I've been dreaming about getting the time to be totally alone with my novel, preferably somewhere far away (maybe all new mothers dream of themselves on remote islands at some point). I've been craving the space to work without all the lovely interruptions of my real life, at least for a little while.
I imagine myself in a cabin on an island in the Puget Sound somewhere, steely water lapping the rocky shoreline. A low-slung marine layer filters the cool grey light on tall evergreens. I have a fire going in the woodstove. The hours stretch before me silent and pristine with my laptop, pen and a few books.
We were delighted to find just the place: a Barn Loft cottage out on Orcas Island, one of the San Juan Islands in the Puget Sound. As a bonus, we would be catching the ferry there from Anacortes, so I got to show off my old stomping grounds to Alisha.
Friday morning we packed up my truck, did a little grocery shopping, and hit the road North. We stopped for lunch at my favorite Skagit Valley curiosity spot: the Rexville Grocery.
By the time we got to the ferry line, we were ready to get down to business. We made prime use of our 1.5 hour ferry ride too. (Ok, I admit I napped for about 1o minutes too).
On Orcas, the light was already failing, so we buried in for the night with our woodstove going and our pomodoro ticking off set after set of 20 minute sessions, after which we would pause, read aloud what we'd just written, and get back to writing. By the time we hit the sack, we'd done 4 20 minute pomodoros, and a 25 minute set that went on and on well after the buzzer rang. I was 7 pages and 2000 words up on my manuscript.
I had hoped to sleep in, since I never get to with Avonlea up before 8:00 every day. But I was awake by 7:45. I like to think I trained her sleeping, but I guess she's got me trained too. Alisha decided to join me a little later and we set out to take in our lovely surroundings: the Barn Loft, the gardens, and the beach.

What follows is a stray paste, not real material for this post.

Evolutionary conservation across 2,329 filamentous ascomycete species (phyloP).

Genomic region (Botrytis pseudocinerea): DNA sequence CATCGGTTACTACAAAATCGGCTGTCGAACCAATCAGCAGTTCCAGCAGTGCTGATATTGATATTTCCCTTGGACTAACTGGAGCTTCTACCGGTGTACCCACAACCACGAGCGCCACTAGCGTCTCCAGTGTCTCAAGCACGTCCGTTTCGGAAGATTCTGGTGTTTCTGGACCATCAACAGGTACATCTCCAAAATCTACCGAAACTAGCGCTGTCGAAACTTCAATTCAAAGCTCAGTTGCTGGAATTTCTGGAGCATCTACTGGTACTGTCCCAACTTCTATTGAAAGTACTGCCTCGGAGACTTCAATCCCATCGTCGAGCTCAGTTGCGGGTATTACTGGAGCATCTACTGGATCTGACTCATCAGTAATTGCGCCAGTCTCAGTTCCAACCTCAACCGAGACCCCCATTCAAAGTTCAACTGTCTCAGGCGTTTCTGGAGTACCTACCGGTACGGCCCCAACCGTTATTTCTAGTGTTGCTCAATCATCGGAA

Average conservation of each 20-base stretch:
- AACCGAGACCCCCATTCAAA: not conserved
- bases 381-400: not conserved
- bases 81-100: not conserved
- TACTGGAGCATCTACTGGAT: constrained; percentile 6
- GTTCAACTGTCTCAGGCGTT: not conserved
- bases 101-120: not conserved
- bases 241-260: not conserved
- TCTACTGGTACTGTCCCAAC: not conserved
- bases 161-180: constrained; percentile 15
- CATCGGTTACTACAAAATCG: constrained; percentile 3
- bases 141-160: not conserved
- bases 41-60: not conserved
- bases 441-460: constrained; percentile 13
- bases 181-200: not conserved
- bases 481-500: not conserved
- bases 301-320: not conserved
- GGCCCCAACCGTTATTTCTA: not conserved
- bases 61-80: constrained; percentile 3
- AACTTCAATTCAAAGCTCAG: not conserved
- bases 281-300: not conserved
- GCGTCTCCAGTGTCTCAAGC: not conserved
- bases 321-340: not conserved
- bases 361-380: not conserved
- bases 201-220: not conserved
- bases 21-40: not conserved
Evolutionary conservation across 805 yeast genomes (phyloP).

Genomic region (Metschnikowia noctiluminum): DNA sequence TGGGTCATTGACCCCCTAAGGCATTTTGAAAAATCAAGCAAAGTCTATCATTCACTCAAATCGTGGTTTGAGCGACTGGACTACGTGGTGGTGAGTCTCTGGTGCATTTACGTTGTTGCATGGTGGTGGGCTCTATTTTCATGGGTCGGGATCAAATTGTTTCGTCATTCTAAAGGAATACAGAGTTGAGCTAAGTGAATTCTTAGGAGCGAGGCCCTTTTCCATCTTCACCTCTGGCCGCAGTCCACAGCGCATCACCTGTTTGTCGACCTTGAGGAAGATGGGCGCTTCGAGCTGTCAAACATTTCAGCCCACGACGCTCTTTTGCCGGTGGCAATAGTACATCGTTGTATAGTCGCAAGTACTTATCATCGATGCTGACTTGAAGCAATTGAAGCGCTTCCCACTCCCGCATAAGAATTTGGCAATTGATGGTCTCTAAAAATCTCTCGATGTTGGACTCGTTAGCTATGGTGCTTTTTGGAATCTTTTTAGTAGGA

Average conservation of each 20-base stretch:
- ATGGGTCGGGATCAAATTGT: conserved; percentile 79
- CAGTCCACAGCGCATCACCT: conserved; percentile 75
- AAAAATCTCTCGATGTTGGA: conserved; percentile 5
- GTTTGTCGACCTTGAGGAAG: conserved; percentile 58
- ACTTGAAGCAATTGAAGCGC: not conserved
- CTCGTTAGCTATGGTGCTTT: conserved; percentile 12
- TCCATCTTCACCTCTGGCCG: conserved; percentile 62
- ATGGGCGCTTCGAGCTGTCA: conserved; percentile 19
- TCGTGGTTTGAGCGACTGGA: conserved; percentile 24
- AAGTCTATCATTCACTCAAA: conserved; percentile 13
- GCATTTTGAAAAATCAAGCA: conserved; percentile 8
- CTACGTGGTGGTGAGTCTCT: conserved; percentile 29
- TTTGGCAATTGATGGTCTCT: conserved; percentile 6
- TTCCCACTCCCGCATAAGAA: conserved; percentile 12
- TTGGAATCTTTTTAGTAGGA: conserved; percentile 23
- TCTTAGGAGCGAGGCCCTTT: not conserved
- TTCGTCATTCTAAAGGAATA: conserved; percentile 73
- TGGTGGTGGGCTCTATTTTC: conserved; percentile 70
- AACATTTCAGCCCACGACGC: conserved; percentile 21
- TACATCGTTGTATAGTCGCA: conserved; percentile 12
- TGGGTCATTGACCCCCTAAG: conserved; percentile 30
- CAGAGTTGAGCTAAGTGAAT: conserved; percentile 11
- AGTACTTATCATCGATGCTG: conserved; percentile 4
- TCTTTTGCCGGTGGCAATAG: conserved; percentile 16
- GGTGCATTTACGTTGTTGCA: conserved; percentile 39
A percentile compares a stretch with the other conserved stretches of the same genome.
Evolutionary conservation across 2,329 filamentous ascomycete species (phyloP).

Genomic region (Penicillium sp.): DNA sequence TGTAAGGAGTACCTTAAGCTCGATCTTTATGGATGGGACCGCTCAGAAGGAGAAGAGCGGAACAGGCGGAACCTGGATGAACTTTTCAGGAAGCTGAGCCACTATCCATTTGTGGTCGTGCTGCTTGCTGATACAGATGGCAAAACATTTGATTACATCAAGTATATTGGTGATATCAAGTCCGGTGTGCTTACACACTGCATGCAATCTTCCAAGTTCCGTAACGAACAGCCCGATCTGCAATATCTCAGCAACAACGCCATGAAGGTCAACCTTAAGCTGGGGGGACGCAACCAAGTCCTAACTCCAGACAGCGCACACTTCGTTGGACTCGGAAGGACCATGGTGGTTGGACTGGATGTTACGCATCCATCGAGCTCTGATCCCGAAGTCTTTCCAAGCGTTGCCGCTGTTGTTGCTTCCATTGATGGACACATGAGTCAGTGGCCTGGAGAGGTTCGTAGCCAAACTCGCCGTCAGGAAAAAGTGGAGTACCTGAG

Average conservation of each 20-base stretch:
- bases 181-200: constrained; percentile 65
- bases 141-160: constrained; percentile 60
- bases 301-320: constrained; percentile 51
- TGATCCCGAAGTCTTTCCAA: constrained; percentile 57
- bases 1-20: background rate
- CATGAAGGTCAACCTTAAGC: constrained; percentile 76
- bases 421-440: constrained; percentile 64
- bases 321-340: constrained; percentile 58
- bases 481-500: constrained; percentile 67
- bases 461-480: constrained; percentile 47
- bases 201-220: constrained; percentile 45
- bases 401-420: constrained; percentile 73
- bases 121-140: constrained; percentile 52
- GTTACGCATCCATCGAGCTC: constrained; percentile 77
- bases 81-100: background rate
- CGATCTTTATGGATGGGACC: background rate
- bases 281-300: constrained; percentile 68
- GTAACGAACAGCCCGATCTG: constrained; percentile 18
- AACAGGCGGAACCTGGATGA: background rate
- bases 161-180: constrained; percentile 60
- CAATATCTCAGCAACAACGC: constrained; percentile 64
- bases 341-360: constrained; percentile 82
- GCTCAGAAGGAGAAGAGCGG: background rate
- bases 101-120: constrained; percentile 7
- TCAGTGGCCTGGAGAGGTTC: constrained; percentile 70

And here's the inside of our sweet accommodations. More blessing than curse, we only got reception/ wifi if we stood near the West Window. We also brought flowers and fruit to make our space homey.
The morning (powered with coffee and 3 minute eggs on toast) was nearly as productive as the previous night. I was 11 pages and over 3000 words ahead after several longer pomodoros. We decided we deserved a well-earned lunch break and headed to Eastsound village, about 15 minutes away. We loved Rose's Bakery and had foody-worthy soup (crimini, potato and thyme for me, and harvest squash for Alisha) and shared a beer while reminiscing about our own childhood vacations and how we'd love to bring our theoretical children here someday.
After a visit to the bookstore, the wind and rain drove us back to our cottage, and we settled in for another afternoon and evening of writing. Dear chocolate, thank you for getting us through many more pages.
Another friend from our writing group sent along her manuscript, which is nearly complete. We were both riveted, up till 12:30 reading.
The next morning we had to leave our sweet place, heading home to our sweet husbands who held down the forts for us while we were gone. Of course, we pomodoroed our way through the ferry ride, and our lunch in Anacortes before heading home.
Final page count over the weekend: 19 pages and nearly 5000 words. Possibly the most productive weekend I've ever had in my writing life. On top of that, I was able to share my work with Alisha and give and receive feedback, which was wonderfully valuable. I also edited and finalized a one-page summary of the entire novel and an excerpt from it that I'll be submitting for a literary contest.
How to go on a writing retreat:
1. Bring a friend, at least the first time. Must be as motivated as you are and have an active project they are working on. Alone, you might go crazy with how to attack your project and spend your time. Together, you can encourage, find a rhythm, stop and read aloud what you're working on, and laugh.
2. Eat lots of healthy food so that you have no scruples over the copious amounts of chocolate and coffee you consume late into the night.
3. Pick a place that's beautiful, but not too distracting. Somewhere you can walk outdoors to clear your head, and be cozy and warm inside. Wood stove is not a prerequisite, but a plus.
4. Use the Pomodoro Technique liberally. One double-spaced page for every 25 minute pomodoro is ambitious, but do-able. 50 minute pomodoros are nice once you get into a groove.
5. Limited wifi might seem crippling, but it can also be that updraught you need to get up above your normal life.
6. Traveling there can pique the imagination, but the real work starts once you arrive. Try not to go too far away and stay at least two nights.